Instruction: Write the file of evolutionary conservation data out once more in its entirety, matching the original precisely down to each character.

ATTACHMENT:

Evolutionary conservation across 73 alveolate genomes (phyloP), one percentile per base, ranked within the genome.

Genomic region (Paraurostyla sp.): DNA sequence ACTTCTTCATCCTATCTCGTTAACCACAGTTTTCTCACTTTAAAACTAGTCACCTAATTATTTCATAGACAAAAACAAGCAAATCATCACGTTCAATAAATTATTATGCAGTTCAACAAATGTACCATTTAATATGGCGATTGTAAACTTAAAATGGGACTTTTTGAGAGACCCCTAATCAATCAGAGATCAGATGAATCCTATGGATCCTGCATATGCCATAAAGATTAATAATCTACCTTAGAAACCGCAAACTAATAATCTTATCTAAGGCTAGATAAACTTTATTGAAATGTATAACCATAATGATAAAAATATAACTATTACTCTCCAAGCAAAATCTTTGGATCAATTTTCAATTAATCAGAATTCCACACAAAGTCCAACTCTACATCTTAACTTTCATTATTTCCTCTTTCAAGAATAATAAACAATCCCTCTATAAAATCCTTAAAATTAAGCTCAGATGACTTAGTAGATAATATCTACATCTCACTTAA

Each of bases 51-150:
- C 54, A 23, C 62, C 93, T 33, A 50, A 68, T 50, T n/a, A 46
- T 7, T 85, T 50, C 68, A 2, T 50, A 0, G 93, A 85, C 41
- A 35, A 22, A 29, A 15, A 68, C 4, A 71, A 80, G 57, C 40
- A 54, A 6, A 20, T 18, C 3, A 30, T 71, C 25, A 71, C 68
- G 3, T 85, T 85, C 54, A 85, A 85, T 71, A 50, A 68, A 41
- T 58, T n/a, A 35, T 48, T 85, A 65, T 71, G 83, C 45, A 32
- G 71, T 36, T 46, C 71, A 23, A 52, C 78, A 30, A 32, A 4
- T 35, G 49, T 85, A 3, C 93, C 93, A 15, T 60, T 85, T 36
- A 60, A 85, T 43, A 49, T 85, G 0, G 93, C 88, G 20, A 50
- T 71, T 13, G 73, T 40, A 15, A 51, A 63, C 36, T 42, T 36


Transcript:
Evolutionary conservation across 73 alveolate genomes (phyloP), one percentile per base, ranked within the genome.

Genomic region (Paraurostyla sp.): DNA sequence ACTTCTTCATCCTATCTCGTTAACCACAGTTTTCTCACTTTAAAACTAGTCACCTAATTATTTCATAGACAAAAACAAGCAAATCATCACGTTCAATAAATTATTATGCAGTTCAACAAATGTACCATTTAATATGGCGATTGTAAACTTAAAATGGGACTTTTTGAGAGACCCCTAATCAATCAGAGATCAGATGAATCCTATGGATCCTGCATATGCCATAAAGATTAATAATCTACCTTAGAAACCGCAAACTAATAATCTTATCTAAGGCTAGATAAACTTTATTGAAATGTATAACCATAATGATAAAAATATAACTATTACTCTCCAAGCAAAATCTTTGGATCAATTTTCAATTAATCAGAATTCCACACAAAGTCCAACTCTACATCTTAACTTTCATTATTTCCTCTTTCAAGAATAATAAACAATCCCTCTATAAAATCCTTAAAATTAAGCTCAGATGACTTAGTAGATAATATCTACATCTCACTTAA

Each of bases 51-150:
- C 54, A 23, C 62, C 93, T 33, A 50, A 68, T 50, T n/a, A 46
- T 7, T 85, T 50, C 68, A 2, T 50, A 0, G 93, A 85, C 41
- A 35, A 22, A 29, A 15, A 68, C 4, A 71, A 80, G 57, C 40
- A 54, A 6, A 20, T 18, C 3, A 30, T 71, C 25, A 71, C 68
- G 3, T 85, T 85, C 54, A 85, A 85, T 71, A 50, A 68, A 41
- T 58, T n/a, A 35, T 48, T 85, A 65, T 71, G 83, C 45, A 32
- G 71, T 36, T 46, C 71, A 23, A 52, C 78, A 30, A 32, A 4
- T 35, G 49, T 85, A 3, C 93, C 93, A 15, T 60, T 85, T 36
- A 60, A 85, T 43, A 49, T 85, G 0, G 93, C 88, G 20, A 50
- T 71, T 13, G 73, T 40, A 15, A 51, A 63, C 36, T 42, T 36